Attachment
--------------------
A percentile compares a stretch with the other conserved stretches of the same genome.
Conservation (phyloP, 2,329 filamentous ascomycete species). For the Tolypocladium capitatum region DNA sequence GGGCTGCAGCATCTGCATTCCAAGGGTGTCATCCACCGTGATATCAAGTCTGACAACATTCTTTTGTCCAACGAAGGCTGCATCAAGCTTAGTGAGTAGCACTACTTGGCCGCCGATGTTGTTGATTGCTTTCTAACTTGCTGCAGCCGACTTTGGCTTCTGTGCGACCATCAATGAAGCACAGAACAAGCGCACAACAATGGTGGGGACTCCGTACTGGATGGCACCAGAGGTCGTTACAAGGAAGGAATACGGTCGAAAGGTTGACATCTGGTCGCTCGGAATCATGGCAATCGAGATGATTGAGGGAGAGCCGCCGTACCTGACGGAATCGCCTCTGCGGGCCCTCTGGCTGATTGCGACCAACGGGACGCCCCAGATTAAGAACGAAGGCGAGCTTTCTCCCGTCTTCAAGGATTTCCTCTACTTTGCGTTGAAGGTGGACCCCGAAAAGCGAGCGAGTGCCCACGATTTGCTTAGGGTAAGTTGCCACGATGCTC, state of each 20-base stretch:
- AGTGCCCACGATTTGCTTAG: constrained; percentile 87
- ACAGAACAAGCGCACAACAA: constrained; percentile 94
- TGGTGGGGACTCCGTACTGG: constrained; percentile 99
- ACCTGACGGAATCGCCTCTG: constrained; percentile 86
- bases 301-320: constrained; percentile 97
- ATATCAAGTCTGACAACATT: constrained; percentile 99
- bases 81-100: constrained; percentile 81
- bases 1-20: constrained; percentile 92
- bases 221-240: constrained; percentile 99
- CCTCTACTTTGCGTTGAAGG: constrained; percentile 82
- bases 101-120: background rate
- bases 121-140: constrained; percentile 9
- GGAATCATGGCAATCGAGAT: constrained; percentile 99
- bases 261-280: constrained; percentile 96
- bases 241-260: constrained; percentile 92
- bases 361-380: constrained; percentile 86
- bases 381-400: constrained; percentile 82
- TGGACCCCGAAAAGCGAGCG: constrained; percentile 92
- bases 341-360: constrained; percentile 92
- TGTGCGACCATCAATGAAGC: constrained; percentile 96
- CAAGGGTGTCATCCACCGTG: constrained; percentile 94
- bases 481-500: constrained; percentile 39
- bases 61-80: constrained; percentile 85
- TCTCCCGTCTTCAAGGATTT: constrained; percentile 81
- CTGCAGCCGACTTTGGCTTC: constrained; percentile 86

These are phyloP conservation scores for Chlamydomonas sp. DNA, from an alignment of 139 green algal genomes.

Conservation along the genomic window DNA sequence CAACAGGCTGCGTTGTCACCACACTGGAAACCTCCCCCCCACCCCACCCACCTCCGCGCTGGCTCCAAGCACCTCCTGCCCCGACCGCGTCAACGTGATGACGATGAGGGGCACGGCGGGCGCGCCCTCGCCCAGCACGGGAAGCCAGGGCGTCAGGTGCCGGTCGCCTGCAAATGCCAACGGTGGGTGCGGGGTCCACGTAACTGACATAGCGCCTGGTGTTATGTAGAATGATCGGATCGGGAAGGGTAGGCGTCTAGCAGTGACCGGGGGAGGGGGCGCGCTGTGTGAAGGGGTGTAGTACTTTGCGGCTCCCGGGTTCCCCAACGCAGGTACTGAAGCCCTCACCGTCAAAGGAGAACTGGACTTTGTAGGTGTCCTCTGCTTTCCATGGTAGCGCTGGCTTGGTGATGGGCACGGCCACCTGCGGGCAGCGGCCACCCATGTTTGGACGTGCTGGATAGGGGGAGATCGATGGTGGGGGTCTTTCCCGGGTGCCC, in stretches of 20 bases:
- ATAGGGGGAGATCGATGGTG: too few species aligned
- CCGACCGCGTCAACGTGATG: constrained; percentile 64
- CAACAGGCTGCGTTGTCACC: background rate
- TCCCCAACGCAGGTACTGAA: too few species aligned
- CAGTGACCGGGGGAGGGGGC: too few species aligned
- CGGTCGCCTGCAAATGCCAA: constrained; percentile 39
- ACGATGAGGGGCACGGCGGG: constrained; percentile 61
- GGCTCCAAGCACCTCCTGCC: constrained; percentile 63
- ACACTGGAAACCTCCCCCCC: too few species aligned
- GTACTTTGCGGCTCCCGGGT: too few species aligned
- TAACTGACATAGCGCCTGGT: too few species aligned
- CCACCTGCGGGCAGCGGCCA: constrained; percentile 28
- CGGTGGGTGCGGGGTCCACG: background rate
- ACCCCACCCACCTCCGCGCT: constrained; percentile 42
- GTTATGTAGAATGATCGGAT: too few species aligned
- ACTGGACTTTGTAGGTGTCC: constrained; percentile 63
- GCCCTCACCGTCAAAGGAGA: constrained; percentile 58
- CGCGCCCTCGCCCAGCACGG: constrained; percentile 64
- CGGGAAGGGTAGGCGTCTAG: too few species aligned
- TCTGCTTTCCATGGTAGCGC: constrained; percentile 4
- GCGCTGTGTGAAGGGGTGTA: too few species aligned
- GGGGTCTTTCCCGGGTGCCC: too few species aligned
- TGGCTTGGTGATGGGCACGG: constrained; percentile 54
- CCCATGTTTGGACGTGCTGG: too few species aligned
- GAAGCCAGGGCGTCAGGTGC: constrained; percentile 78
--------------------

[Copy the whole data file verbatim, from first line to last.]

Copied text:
A percentile compares a stretch with the other conserved stretches of the same genome.
Conservation (phyloP, 2,329 filamentous ascomycete species). For the Tolypocladium capitatum region DNA sequence GGGCTGCAGCATCTGCATTCCAAGGGTGTCATCCACCGTGATATCAAGTCTGACAACATTCTTTTGTCCAACGAAGGCTGCATCAAGCTTAGTGAGTAGCACTACTTGGCCGCCGATGTTGTTGATTGCTTTCTAACTTGCTGCAGCCGACTTTGGCTTCTGTGCGACCATCAATGAAGCACAGAACAAGCGCACAACAATGGTGGGGACTCCGTACTGGATGGCACCAGAGGTCGTTACAAGGAAGGAATACGGTCGAAAGGTTGACATCTGGTCGCTCGGAATCATGGCAATCGAGATGATTGAGGGAGAGCCGCCGTACCTGACGGAATCGCCTCTGCGGGCCCTCTGGCTGATTGCGACCAACGGGACGCCCCAGATTAAGAACGAAGGCGAGCTTTCTCCCGTCTTCAAGGATTTCCTCTACTTTGCGTTGAAGGTGGACCCCGAAAAGCGAGCGAGTGCCCACGATTTGCTTAGGGTAAGTTGCCACGATGCTC, state of each 20-base stretch:
- AGTGCCCACGATTTGCTTAG: constrained; percentile 87
- ACAGAACAAGCGCACAACAA: constrained; percentile 94
- TGGTGGGGACTCCGTACTGG: constrained; percentile 99
- ACCTGACGGAATCGCCTCTG: constrained; percentile 86
- bases 301-320: constrained; percentile 97
- ATATCAAGTCTGACAACATT: constrained; percentile 99
- bases 81-100: constrained; percentile 81
- bases 1-20: constrained; percentile 92
- bases 221-240: constrained; percentile 99
- CCTCTACTTTGCGTTGAAGG: constrained; percentile 82
- bases 101-120: background rate
- bases 121-140: constrained; percentile 9
- GGAATCATGGCAATCGAGAT: constrained; percentile 99
- bases 261-280: constrained; percentile 96
- bases 241-260: constrained; percentile 92
- bases 361-380: constrained; percentile 86
- bases 381-400: constrained; percentile 82
- TGGACCCCGAAAAGCGAGCG: constrained; percentile 92
- bases 341-360: constrained; percentile 92
- TGTGCGACCATCAATGAAGC: constrained; percentile 96
- CAAGGGTGTCATCCACCGTG: constrained; percentile 94
- bases 481-500: constrained; percentile 39
- bases 61-80: constrained; percentile 85
- TCTCCCGTCTTCAAGGATTT: constrained; percentile 81
- CTGCAGCCGACTTTGGCTTC: constrained; percentile 86

These are phyloP conservation scores for Chlamydomonas sp. DNA, from an alignment of 139 green algal genomes.

Conservation along the genomic window DNA sequence CAACAGGCTGCGTTGTCACCACACTGGAAACCTCCCCCCCACCCCACCCACCTCCGCGCTGGCTCCAAGCACCTCCTGCCCCGACCGCGTCAACGTGATGACGATGAGGGGCACGGCGGGCGCGCCCTCGCCCAGCACGGGAAGCCAGGGCGTCAGGTGCCGGTCGCCTGCAAATGCCAACGGTGGGTGCGGGGTCCACGTAACTGACATAGCGCCTGGTGTTATGTAGAATGATCGGATCGGGAAGGGTAGGCGTCTAGCAGTGACCGGGGGAGGGGGCGCGCTGTGTGAAGGGGTGTAGTACTTTGCGGCTCCCGGGTTCCCCAACGCAGGTACTGAAGCCCTCACCGTCAAAGGAGAACTGGACTTTGTAGGTGTCCTCTGCTTTCCATGGTAGCGCTGGCTTGGTGATGGGCACGGCCACCTGCGGGCAGCGGCCACCCATGTTTGGACGTGCTGGATAGGGGGAGATCGATGGTGGGGGTCTTTCCCGGGTGCCC, in stretches of 20 bases:
- ATAGGGGGAGATCGATGGTG: too few species aligned
- CCGACCGCGTCAACGTGATG: constrained; percentile 64
- CAACAGGCTGCGTTGTCACC: background rate
- TCCCCAACGCAGGTACTGAA: too few species aligned
- CAGTGACCGGGGGAGGGGGC: too few species aligned
- CGGTCGCCTGCAAATGCCAA: constrained; percentile 39
- ACGATGAGGGGCACGGCGGG: constrained; percentile 61
- GGCTCCAAGCACCTCCTGCC: constrained; percentile 63
- ACACTGGAAACCTCCCCCCC: too few species aligned
- GTACTTTGCGGCTCCCGGGT: too few species aligned
- TAACTGACATAGCGCCTGGT: too few species aligned
- CCACCTGCGGGCAGCGGCCA: constrained; percentile 28
- CGGTGGGTGCGGGGTCCACG: background rate
- ACCCCACCCACCTCCGCGCT: constrained; percentile 42
- GTTATGTAGAATGATCGGAT: too few species aligned
- ACTGGACTTTGTAGGTGTCC: constrained; percentile 63
- GCCCTCACCGTCAAAGGAGA: constrained; percentile 58
- CGCGCCCTCGCCCAGCACGG: constrained; percentile 64
- CGGGAAGGGTAGGCGTCTAG: too few species aligned
- TCTGCTTTCCATGGTAGCGC: constrained; percentile 4
- GCGCTGTGTGAAGGGGTGTA: too few species aligned
- GGGGTCTTTCCCGGGTGCCC: too few species aligned
- TGGCTTGGTGATGGGCACGG: constrained; percentile 54
- CCCATGTTTGGACGTGCTGG: too few species aligned
- GAAGCCAGGGCGTCAGGTGC: constrained; percentile 78